It is worthy of note that while examining and treating the sick he was always in his normal condition, and that he never made any pretense of going into a trance, and was a strong disbeliever in spiritualism in its common acceptation. An insight into the character of Dr. Quimby may be obtained from the fact that his whole idea of happiness was to be able to serve and benefit mankind; and to administer to the sick and suffering seemed to him to be his special privilege, and to that end he labored sincerely and gave to it, without regard to pecuniary rewards, his strength, and finally his own life.
A study of Dr. Quimby's career and a perusal of such of his writings as are available give the impression that he was a distinctly original man, who, through his quarter of a century of practical experience in observing closely the workings of the human mind, discovered, independently and unaided, some of the most profound principles which underlie modern psychotherapy. The power of suggestion, the importance of substituting correct methods of thought for bad, and of maintaining wholesome normal attitudes towards life, and the need of correct adjustment both physically and mentally to one's surroundings, and the influence of environment, upon all of which the most learned students of psychology and psychiatry have laid so much stress during the last five years, appear to have been known to him. While it would doubtless be going too far to say that his use of the terms "change of fluids of the system," "chemical changes," etc., meant that he foresaw the very important part that chemistry was to play in the present decade in helping to understand the human mind and body, yet his recourse to the terms leads one to infer that he was even along these lines groping in the right direction. With wider opportunities for training and education, such a mind and personality would doubtless have gone very far in helping his fellow men. As it is, the principles he made use of, so important in the treatment of functional as distinguished from organic diseases, will outlive any existing sect, and the modesty with which he presented them was in great contrast to the loudness with which they have often been advertised in more recent times.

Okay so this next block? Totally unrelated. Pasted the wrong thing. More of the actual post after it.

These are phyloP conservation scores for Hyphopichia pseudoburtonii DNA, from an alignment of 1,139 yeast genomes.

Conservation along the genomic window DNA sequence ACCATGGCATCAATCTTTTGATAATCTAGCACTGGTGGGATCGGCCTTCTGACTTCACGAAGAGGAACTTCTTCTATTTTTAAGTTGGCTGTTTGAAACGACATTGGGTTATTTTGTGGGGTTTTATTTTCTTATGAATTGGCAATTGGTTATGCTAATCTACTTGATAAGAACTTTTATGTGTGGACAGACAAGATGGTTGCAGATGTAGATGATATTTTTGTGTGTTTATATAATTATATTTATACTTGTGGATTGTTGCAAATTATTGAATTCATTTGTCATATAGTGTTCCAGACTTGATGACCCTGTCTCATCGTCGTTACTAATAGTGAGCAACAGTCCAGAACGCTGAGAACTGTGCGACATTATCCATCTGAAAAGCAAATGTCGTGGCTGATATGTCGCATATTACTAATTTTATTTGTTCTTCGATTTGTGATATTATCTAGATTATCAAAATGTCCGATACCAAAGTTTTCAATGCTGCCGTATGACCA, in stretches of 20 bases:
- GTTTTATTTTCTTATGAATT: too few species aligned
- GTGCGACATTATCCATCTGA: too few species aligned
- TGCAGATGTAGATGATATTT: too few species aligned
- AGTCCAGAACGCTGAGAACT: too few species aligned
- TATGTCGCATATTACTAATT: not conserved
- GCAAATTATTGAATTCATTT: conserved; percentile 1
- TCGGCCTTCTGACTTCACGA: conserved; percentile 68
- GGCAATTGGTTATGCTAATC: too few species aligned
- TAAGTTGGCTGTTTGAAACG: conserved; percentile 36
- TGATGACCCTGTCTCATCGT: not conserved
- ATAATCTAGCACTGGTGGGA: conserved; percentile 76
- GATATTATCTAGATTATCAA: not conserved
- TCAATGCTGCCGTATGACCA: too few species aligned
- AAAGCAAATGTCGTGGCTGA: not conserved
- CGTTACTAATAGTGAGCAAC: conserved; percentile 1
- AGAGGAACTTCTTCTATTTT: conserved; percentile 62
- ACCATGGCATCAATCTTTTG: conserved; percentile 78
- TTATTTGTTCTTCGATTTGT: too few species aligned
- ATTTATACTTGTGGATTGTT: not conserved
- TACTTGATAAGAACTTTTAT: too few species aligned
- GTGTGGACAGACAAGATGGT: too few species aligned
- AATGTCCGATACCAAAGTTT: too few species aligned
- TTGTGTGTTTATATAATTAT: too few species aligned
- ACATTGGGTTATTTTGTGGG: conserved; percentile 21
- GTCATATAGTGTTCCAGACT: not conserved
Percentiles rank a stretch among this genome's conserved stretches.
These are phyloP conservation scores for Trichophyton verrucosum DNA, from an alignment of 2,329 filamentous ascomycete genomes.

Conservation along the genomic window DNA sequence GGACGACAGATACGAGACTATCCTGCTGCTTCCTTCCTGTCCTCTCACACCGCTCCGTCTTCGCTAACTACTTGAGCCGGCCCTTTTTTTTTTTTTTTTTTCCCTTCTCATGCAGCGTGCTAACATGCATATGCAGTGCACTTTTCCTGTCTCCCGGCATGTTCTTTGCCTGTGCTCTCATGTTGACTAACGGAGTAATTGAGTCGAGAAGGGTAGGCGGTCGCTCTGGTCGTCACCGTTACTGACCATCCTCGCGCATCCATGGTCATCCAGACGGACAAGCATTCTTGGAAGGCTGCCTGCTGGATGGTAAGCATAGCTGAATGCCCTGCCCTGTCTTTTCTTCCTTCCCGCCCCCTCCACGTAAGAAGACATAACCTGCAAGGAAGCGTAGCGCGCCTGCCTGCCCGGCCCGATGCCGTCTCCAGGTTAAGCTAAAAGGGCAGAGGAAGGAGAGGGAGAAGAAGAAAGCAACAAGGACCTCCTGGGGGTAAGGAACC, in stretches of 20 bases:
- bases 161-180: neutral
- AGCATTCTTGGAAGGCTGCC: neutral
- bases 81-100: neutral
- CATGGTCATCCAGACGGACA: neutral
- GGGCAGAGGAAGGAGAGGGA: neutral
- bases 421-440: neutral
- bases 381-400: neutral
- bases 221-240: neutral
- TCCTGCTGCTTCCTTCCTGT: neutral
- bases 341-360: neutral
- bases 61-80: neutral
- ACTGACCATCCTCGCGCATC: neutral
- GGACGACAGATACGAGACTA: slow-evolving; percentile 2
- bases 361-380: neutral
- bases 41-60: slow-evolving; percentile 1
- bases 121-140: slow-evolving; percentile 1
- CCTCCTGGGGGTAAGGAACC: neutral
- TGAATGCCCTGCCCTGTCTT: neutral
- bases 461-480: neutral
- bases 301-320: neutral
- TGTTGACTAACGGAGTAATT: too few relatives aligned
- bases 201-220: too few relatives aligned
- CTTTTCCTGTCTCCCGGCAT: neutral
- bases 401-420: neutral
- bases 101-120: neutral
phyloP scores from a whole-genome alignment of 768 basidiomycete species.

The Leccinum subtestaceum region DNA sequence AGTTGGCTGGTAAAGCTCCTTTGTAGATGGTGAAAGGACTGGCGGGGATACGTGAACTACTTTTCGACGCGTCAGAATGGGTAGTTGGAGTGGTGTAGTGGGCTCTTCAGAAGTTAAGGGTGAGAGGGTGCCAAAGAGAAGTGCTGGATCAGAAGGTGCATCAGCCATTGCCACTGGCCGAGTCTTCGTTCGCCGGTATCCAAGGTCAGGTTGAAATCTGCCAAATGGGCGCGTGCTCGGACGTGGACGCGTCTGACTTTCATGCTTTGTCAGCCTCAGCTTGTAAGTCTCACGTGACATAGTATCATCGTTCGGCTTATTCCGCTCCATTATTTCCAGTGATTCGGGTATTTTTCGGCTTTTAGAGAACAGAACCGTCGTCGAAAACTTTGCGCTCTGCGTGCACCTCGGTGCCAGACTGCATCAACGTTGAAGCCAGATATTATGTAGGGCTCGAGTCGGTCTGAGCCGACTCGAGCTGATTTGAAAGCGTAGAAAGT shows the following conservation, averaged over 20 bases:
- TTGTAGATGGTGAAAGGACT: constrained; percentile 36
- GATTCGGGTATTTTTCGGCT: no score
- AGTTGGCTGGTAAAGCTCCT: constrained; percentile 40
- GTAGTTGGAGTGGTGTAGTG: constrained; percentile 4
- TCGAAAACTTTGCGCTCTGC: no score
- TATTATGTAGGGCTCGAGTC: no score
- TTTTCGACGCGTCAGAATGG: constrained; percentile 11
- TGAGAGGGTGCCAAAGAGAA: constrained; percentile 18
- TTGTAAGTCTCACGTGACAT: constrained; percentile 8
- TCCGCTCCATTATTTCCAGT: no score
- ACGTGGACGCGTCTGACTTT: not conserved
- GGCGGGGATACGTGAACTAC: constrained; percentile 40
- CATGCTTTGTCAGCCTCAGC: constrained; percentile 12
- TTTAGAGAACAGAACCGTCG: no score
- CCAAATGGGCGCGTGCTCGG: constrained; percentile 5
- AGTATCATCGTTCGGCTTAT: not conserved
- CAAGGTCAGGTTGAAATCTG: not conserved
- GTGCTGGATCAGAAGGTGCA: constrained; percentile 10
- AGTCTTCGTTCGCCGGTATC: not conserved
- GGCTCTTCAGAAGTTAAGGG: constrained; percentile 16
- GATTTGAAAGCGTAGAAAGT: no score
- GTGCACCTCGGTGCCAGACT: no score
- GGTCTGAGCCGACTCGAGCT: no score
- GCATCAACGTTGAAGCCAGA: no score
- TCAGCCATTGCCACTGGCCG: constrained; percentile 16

We are told by men who knew him that he was a most sincere man, an absolutely disinterested and unselfish one; while a study of his portrait, framed in its wealth of snow-white hair and the beard worn by his generation, and with its keen, piercing, but kindly eyes, its strong mouth, high intellectual forehead, and its forceful lines, and very evident power of intense concentration, is sufficient to convince any one of the general upright nature and strength of his character. The love, confidence, and gratitude of his patients, as well as the remarkable nature of his cures, are amply attested by letters still extant, and which have been read by the writer of the above.
His wife, who was Susannah Burnham, daughter of the late John Haraden, died 19 April, 1875. Their children, the late John Haraden Quimby, Mrs. James Woodbury Frederick, and George Albert Quimby, survived them, and the two latter are still living (1913).
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Monday, January 16, 2012, marks the 146th anniversary of the passing of Phineas Parkhurst Quimby in 1866.